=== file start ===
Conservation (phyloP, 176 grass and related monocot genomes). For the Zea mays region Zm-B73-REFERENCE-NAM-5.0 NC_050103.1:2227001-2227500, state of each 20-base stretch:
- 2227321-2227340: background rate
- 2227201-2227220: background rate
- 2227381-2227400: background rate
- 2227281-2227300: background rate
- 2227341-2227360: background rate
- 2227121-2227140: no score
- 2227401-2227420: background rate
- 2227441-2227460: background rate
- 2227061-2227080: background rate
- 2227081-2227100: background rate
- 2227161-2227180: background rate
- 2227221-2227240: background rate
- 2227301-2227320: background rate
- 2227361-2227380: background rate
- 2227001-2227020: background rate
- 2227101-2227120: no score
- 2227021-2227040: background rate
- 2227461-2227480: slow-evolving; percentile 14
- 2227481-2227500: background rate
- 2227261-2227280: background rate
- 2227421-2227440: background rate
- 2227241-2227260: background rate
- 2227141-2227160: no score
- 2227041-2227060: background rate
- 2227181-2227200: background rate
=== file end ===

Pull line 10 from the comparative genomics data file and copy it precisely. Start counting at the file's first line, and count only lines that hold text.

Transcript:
- 2227061-2227080: background rate